An employers’ guide to apprenticeships

Apprenticeships have changed a lot in the last decade, and so have the ways that employers can get involved and benefit from them. To help you make the most of these opportunities, the West of England Apprenticeship Service will be offering free drop-in guidance sessions every Wednesday morning at Engine Shed for businesses interested in getting involved, starting on 14 February.

To kick things off, we’ve prepared a whistle-stop introduction to apprenticeships answering some of the most frequently asked questions.


What is an apprentice?

An apprentice is employed to do a job within your business, whilst studying for a nationally-recognised qualification. Apprentices engage in comprehensive training programmes known as apprenticeship standards, which give the employee an opportunity to learn on the job and receive training, whilst earning a salary. As part of their apprenticeship, they will gain relevant skills and knowledge for your business.


What does an apprenticeship involve?

Apprenticeship standards outline the skills, knowledge and behaviours the apprentice will learn through their job and apprenticeship training. What the apprentice learns will depend on the role they are training for, and whilst every standard will include core elements, the apprentice’s training will be tailored to the needs of your business.

The majority of the apprentice’s learning will take place on the job, but 20% of their learning must take place ‘off-the-job’. This includes any relevant activities and training they take part in beyond their everyday job, such as preparing for apprenticeship assessments, workplace mentoring, meetings, and training.

To get their qualification, apprentices must pass an End Point Assessment which checks whether they have gained the relevant skills, knowledge and behaviours.


Are apprenticeships just for school leavers and specific sectors?

No – apprentices can be anyone aged 16+ and may be a new recruit in your business, an employee looking for a training opportunity, or someone looking to change careers.

There are now over 600 apprenticeship standards available across most sectors, ranging from a level 2 (GCSE equivalent), all the way up to a level 7 (the equivalent of a bachelor’s or master’s degree). With many young people choosing not to go to university, many are considering other career paths. People looking to change careers are also using apprenticeships to gain on-the-job knowledge and training in a new sector.


How are businesses using apprenticeships?

Recruiting new employees through an apprenticeship provides a cost-effective way to give your employees relevant, tailored training, whilst they learn the ropes at your business.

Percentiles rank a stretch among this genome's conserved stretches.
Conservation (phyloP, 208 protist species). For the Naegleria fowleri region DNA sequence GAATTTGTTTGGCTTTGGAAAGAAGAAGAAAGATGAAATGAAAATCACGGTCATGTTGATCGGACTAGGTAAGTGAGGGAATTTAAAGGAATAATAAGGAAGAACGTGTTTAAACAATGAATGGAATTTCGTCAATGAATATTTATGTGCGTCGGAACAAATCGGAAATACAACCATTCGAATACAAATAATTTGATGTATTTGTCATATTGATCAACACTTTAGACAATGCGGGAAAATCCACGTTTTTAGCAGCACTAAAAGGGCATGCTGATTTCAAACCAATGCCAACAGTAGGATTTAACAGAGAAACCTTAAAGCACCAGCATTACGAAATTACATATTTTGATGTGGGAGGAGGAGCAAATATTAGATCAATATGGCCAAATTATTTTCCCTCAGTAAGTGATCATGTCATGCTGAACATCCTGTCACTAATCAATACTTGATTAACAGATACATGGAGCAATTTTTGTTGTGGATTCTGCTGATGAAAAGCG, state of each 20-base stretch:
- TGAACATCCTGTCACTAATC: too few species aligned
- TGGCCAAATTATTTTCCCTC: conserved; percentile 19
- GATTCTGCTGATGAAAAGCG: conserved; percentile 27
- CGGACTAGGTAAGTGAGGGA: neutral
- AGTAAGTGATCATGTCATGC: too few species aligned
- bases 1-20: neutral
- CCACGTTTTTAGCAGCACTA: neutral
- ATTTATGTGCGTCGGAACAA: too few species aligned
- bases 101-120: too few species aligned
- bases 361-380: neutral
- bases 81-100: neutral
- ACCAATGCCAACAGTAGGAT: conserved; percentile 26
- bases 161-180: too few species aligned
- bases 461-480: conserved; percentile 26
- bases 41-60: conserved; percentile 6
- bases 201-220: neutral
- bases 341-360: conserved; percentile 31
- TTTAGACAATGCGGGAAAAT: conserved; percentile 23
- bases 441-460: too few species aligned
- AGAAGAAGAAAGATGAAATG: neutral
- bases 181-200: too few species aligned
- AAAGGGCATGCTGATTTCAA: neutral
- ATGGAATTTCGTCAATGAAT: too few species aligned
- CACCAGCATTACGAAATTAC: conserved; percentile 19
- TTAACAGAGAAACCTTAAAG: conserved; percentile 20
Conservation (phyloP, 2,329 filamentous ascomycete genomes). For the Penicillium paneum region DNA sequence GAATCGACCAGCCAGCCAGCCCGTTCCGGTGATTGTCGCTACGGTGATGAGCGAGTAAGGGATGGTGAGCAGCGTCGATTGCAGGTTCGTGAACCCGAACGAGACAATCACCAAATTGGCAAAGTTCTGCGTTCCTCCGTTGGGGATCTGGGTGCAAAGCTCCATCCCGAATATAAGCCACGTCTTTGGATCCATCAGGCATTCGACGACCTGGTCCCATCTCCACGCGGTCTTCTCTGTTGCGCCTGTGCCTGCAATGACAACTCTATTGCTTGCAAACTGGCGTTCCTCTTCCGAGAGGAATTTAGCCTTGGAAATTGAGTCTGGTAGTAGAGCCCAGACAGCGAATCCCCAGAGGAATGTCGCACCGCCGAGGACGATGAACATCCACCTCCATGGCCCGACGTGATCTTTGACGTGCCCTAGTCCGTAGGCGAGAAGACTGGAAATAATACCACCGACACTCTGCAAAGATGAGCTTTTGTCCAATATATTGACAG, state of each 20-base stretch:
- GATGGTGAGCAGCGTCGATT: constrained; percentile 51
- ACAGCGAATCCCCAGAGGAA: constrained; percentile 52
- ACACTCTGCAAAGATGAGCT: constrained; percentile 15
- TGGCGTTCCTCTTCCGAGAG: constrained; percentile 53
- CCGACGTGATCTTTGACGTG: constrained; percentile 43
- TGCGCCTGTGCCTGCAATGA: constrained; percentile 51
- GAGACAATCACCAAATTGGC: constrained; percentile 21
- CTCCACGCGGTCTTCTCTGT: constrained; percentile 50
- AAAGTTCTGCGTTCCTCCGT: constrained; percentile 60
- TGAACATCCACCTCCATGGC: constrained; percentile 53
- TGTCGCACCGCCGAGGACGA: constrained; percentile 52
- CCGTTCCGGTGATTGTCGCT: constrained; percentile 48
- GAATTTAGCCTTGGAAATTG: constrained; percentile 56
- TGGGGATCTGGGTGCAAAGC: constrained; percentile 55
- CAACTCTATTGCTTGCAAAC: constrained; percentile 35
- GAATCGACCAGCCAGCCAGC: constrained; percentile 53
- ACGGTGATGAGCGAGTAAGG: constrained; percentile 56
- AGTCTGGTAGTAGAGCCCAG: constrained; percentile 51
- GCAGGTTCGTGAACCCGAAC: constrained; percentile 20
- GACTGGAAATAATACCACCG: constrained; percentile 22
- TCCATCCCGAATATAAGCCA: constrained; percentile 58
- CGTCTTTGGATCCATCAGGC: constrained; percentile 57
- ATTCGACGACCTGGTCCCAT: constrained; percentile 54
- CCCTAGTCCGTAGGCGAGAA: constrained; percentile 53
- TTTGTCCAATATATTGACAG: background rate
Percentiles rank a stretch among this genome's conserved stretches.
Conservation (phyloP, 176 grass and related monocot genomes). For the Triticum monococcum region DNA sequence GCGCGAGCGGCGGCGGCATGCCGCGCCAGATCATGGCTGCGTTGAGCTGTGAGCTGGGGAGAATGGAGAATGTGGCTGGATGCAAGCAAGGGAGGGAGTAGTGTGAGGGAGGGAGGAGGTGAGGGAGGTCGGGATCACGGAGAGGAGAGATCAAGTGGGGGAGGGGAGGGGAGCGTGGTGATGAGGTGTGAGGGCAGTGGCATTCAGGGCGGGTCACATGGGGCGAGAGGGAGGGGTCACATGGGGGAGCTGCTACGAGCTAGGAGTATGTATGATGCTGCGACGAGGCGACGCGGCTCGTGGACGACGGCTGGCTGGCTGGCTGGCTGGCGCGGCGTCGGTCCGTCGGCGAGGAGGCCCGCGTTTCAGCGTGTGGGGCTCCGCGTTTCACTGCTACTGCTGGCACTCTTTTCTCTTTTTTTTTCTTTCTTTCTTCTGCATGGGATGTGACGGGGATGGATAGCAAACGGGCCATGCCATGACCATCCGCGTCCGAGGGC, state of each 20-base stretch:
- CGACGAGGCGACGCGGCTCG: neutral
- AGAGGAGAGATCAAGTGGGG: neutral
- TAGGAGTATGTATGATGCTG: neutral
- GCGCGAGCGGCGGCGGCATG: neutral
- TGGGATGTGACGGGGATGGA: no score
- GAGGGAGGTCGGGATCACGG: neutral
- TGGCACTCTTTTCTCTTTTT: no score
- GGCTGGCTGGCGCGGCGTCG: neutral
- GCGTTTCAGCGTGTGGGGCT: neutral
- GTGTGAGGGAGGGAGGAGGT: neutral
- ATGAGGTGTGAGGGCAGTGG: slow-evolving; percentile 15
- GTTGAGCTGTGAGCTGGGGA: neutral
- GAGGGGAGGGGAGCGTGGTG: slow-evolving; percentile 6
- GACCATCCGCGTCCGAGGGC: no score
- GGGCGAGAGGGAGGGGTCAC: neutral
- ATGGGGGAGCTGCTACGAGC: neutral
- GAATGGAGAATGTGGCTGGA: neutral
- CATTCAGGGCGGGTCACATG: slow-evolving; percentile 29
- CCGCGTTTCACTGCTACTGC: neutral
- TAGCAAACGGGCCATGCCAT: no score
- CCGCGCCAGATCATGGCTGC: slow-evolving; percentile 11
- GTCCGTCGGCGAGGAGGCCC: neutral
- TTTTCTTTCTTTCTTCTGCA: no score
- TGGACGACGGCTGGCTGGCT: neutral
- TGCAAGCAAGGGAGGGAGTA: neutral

With so many different apprenticeship standards available, you can also use apprenticeships as part of your learning and development strategies to retain and upskill your current employees and prepare them to be future leaders and managers of the business.


How long does an apprenticeship last?

An apprenticeship lasts for 1-6 years, depending on the level and type of apprenticeship, and their previous experience.


​What does an apprenticeship cost?

Every apprenticeship has a funding band which outlines the cost of delivering that apprenticeship, ranging from £1,500 to £27,000.

Employers with a pay bill of over £3 million each year pay an apprenticeship levy. You can find more information about the apprenticeship levy and how it can be used to pay for apprenticeships in this apprenticeship levy FAQ.

If you are an employer with an annual pay bill of less than £3 million, the government will help to fund 95% of the training cost of the apprenticeship. You will be asked to cover the apprentice’s wages and 5% of the costs of the apprentice’s training.

The West of England Apprenticeship Service can, if requested, cover the 5% contribution with a levy sharing gift from a larger employer donating their unspent levy. To date this ‘share to support’ scheme has enabled the 5% to be covered for over 300 apprentices.

If you have fewer than 50 employees and your apprentice is aged between 16-18 years old or 19-24 with an EHCP (education, health and care plan) the Government will cover the full cost of the apprenticeship (excluding wages).


Where can I find the apprenticeships that are currently available?

All apprenticeships that have currently been approved for delivery can be found on the Institute for Apprenticeships and Technical Education (IfATE) website


If you would like support in understanding apprenticeships and how your business can benefit, Western Training Provider Network is offering free, independent and impartial apprenticeship guidance sessions for small businesses at Engine Shed during National Apprenticeship Week, as well as weekly sessions from Wednesday 14 February onwards.

You can also get in touch with their team at